Is your mattress harmful to your health?
Chemical flame retardants, formaldehyde, VOCs (volatile organic compounds) — those are some of the substances that can end up in your mattress. And Consumer Reports says they can be hazardous.
"The effects range from respiratory irritants, to possible hormone disruptors, to cancer," says Urvashi Rangan, Executive Director of Consumer Reports' Food Safety and Sustainability Center. "The potential presence of these chemicals is an unnecessary risk."
You can find mattresses sold with claims that they're healthier or natural. But those terms are meaningless; they have no standards behind them and no required verification. Even a mattress labeled organic may contain only a portion of materials that are actually certified organic.
A truly organic mattress should have about 95 percent certified organic fiber and be made without potentially harmful chemicals and materials.
To find mattresses that meet those qualifications, look for a label from the Global Organic Textile Standard, and for mattresses that contain latex, one from the Global Organic Latex Standard. But those mattresses can be expensive.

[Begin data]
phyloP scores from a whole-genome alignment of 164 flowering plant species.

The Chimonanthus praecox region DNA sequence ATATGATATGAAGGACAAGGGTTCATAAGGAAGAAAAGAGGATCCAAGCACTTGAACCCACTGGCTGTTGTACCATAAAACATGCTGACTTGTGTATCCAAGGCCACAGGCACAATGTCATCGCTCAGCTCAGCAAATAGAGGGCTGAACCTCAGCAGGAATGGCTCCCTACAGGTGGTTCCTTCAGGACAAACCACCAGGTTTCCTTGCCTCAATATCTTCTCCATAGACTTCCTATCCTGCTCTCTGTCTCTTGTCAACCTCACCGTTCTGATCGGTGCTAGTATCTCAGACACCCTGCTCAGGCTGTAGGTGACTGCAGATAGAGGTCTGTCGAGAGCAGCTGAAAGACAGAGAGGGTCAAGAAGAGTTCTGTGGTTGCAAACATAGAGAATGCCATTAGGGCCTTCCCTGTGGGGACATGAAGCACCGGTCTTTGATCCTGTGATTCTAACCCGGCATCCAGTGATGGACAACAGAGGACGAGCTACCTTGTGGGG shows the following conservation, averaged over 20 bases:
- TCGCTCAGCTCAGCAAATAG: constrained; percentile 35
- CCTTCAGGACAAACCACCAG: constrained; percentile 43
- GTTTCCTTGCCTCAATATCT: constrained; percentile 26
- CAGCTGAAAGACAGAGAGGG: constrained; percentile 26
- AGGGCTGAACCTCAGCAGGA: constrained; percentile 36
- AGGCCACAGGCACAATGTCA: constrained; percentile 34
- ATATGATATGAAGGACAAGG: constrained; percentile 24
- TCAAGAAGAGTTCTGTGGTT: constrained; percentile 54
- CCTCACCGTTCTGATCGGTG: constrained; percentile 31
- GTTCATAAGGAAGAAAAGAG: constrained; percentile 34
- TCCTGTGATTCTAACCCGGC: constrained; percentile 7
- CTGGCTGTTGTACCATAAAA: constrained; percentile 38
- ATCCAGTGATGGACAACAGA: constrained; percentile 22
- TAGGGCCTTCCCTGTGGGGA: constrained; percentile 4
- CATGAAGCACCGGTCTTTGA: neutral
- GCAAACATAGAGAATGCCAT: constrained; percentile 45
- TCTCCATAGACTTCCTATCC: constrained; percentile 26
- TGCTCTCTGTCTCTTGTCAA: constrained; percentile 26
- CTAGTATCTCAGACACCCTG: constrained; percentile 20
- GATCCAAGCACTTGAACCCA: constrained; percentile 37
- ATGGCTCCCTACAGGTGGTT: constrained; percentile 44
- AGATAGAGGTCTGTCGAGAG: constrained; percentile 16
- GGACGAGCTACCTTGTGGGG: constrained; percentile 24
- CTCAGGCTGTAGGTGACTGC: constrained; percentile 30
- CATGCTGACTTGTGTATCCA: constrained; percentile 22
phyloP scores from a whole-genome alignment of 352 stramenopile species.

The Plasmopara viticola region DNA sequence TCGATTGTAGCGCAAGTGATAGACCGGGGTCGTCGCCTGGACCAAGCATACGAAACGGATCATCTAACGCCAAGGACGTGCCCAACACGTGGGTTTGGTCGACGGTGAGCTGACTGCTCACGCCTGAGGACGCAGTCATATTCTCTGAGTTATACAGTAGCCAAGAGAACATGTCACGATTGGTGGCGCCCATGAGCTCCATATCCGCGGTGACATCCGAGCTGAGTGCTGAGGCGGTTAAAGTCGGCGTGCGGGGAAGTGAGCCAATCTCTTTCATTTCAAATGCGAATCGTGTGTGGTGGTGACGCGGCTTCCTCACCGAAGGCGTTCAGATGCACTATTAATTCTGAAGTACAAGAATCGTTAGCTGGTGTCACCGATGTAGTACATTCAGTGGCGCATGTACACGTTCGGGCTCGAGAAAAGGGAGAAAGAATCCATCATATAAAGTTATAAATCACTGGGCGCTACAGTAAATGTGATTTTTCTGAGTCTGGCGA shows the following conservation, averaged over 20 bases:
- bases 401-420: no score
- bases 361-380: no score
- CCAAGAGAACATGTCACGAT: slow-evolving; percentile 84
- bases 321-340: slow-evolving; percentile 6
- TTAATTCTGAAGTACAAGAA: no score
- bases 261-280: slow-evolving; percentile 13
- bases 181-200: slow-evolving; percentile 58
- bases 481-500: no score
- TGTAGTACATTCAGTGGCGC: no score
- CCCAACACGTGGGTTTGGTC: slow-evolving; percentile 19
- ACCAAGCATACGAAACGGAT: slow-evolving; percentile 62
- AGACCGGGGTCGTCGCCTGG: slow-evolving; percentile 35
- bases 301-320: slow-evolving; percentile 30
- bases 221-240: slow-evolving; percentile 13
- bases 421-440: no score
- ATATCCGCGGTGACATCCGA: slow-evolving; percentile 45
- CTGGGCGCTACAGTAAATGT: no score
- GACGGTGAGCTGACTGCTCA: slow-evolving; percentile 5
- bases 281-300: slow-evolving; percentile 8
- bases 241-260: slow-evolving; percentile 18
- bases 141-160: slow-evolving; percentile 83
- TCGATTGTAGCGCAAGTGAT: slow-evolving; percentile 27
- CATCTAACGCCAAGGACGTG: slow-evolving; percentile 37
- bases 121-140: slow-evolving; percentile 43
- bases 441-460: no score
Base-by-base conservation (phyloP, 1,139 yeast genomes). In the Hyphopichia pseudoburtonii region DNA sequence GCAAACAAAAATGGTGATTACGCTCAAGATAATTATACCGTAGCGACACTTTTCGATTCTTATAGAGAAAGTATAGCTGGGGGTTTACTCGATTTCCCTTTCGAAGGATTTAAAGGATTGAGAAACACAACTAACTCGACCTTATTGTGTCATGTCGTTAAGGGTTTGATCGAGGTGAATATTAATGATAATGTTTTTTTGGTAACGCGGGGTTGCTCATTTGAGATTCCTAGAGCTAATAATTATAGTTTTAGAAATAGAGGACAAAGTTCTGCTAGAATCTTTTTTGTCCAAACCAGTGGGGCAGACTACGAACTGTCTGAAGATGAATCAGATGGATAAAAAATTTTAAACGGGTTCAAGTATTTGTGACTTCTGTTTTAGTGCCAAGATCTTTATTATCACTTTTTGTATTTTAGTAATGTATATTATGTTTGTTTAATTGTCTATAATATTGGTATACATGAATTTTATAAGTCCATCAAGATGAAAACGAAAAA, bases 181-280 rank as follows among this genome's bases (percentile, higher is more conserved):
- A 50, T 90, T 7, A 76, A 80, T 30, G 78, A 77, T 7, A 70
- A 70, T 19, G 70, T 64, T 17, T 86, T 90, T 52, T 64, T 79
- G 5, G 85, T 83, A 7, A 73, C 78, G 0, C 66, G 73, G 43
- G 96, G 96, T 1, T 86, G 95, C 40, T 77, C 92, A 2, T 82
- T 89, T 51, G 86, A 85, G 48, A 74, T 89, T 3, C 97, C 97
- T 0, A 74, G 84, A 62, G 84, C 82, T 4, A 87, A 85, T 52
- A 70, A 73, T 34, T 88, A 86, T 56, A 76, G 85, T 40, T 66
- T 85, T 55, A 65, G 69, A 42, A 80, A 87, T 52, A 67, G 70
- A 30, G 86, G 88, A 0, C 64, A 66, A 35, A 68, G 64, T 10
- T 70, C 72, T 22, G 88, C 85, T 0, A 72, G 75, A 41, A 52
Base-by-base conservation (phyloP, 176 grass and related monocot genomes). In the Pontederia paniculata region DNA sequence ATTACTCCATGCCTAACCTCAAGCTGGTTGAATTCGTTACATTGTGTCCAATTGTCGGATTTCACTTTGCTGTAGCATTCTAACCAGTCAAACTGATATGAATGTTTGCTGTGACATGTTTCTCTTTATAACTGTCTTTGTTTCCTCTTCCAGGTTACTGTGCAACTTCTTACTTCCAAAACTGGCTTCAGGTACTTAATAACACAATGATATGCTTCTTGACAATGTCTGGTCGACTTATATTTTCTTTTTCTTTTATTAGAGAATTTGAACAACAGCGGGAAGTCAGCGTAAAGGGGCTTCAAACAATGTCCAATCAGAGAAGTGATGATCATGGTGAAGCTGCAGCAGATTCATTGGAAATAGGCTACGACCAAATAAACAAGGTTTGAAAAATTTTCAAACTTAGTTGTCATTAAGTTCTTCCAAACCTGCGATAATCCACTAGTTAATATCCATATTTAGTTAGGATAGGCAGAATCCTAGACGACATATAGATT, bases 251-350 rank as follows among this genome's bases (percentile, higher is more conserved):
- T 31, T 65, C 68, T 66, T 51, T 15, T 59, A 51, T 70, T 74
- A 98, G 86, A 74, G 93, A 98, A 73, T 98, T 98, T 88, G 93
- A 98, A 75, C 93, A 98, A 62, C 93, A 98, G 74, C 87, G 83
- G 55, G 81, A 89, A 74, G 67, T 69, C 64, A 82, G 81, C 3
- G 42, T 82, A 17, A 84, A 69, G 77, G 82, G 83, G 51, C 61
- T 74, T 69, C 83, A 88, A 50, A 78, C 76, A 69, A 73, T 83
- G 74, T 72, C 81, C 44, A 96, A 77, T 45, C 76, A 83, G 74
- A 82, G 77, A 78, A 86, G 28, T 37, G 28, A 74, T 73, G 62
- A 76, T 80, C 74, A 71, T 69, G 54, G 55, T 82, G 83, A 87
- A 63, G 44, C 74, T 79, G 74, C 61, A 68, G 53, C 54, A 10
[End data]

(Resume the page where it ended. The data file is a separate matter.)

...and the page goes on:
There is another label to look for, the Oeko-Tex Standard 100. It's found on some less expensive mattresses. It doesn't ensure that the fiber is produced organically, but it does guarantee that the mattress was tested to make sure it meets standards for harmful chemical emissions. It also means that the use of certain chemical flame retardants and allergenic dyes was banned.
Consumer Reports says you may want to consider a Casper mattress. It follows the Oeko-Tex Standard requirements and uses a safe fire retardant. It also earned high ratings for support, comfort, and durability in Consumer Reports' mattress tests. The Casper queen costs $850.
With any mattress, Consumer Reports says be sure to air it out for at least 48 hours before using it to reduce your exposure to harmful chemicals.
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